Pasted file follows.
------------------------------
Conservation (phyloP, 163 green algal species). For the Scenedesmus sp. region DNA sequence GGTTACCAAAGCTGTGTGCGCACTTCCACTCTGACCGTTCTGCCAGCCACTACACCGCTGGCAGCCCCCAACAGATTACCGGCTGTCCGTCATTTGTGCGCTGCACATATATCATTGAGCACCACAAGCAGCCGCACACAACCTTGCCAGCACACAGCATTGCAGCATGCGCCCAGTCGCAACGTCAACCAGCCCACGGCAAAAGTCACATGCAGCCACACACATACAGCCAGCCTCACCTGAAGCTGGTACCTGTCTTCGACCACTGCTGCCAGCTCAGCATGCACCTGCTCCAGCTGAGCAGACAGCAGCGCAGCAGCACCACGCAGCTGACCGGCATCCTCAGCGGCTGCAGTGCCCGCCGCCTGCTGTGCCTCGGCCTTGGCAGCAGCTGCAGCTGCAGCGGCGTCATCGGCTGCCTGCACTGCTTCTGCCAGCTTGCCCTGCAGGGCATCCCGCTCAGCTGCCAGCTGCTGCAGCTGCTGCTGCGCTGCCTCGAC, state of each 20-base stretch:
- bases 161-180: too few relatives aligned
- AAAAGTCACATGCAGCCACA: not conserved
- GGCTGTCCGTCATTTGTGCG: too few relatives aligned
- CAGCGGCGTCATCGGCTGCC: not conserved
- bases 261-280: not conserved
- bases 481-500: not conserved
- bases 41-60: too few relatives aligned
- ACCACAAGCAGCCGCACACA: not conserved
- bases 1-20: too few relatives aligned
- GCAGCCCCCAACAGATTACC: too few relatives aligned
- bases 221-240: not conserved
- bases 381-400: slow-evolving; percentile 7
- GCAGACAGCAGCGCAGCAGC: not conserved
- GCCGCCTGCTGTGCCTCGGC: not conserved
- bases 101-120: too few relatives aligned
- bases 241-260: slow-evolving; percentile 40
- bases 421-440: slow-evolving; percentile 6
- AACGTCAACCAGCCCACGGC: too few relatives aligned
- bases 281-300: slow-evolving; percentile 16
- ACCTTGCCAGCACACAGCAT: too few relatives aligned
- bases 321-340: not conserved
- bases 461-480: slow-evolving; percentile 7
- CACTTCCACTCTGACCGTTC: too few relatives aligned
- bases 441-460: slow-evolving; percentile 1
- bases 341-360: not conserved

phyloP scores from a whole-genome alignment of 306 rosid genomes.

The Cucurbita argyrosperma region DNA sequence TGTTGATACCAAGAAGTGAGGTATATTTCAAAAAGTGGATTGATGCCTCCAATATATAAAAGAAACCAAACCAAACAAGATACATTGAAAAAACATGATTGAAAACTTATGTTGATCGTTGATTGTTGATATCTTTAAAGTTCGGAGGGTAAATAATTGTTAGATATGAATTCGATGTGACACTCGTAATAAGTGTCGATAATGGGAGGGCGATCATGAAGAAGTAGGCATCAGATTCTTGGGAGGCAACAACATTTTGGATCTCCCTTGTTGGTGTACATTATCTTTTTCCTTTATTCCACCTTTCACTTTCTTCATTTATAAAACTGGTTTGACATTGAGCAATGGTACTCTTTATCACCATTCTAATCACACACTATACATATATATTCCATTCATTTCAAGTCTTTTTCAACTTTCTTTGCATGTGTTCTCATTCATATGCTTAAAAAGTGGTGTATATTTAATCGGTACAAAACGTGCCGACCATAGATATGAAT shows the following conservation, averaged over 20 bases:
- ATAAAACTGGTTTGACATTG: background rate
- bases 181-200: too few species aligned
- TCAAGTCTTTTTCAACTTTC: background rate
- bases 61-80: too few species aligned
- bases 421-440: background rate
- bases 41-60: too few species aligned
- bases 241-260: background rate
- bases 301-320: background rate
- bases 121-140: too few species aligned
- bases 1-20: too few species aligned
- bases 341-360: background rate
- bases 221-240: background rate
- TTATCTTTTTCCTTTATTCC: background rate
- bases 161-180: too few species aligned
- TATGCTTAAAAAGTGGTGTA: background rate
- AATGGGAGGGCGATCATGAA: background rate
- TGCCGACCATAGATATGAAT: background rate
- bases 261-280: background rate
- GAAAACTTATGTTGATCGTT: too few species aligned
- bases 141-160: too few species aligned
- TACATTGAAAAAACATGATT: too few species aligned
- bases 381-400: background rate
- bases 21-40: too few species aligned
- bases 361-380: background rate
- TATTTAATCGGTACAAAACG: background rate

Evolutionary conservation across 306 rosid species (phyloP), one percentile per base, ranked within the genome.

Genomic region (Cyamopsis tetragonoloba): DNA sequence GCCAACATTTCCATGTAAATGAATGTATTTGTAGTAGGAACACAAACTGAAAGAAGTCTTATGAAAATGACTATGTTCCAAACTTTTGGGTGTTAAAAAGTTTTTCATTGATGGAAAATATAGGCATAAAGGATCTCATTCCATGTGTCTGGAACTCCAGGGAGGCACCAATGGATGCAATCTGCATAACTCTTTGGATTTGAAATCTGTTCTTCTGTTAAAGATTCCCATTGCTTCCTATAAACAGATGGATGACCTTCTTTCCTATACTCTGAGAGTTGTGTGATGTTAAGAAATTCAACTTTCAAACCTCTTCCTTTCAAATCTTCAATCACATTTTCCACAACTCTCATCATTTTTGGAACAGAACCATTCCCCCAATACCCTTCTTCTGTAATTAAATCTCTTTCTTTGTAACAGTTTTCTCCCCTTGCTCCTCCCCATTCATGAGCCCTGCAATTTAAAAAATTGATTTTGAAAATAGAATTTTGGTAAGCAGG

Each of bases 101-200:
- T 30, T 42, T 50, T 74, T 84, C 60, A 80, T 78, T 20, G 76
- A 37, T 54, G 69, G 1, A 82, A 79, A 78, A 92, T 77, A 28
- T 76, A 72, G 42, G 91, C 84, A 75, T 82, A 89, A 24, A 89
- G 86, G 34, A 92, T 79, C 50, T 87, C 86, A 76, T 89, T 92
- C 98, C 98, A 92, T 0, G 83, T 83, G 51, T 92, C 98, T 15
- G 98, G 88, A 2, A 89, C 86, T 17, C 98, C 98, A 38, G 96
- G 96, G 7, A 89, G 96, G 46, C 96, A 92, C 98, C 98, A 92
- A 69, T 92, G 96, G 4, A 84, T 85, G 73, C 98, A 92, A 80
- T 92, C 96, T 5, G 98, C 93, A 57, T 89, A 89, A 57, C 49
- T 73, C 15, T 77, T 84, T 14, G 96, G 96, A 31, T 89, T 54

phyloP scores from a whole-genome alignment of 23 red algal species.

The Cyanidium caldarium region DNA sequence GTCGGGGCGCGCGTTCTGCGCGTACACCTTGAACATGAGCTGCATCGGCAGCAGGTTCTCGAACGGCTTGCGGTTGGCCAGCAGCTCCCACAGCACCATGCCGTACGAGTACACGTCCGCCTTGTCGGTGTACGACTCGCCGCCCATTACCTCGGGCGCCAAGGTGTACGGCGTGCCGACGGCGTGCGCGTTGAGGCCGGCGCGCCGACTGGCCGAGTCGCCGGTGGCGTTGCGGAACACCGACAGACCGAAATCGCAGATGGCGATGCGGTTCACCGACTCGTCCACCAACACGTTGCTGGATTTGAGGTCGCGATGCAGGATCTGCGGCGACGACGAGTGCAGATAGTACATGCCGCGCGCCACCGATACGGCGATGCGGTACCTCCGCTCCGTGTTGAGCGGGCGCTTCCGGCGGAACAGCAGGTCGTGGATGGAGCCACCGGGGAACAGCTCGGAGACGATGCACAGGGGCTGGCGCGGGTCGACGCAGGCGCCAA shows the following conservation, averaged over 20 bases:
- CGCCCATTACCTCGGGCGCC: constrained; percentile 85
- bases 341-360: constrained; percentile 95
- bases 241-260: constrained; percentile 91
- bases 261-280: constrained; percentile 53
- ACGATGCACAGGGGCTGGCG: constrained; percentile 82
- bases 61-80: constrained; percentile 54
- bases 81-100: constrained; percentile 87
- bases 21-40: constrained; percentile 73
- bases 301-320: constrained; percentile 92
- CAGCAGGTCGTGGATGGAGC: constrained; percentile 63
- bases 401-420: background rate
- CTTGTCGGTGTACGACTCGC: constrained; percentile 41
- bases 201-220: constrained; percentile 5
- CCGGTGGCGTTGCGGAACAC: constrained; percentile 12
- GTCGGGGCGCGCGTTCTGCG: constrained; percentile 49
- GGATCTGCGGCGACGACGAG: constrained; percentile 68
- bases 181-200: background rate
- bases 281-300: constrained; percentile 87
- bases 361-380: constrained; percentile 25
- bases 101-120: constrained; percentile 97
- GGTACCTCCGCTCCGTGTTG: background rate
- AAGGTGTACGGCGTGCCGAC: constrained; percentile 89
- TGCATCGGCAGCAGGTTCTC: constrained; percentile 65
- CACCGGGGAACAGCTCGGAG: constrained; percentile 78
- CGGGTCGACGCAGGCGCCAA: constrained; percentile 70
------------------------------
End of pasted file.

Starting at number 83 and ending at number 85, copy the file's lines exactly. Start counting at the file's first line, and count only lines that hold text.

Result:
- GTCGGGGCGCGCGTTCTGCG: constrained; percentile 49
- GGATCTGCGGCGACGACGAG: constrained; percentile 68
- bases 181-200: background rate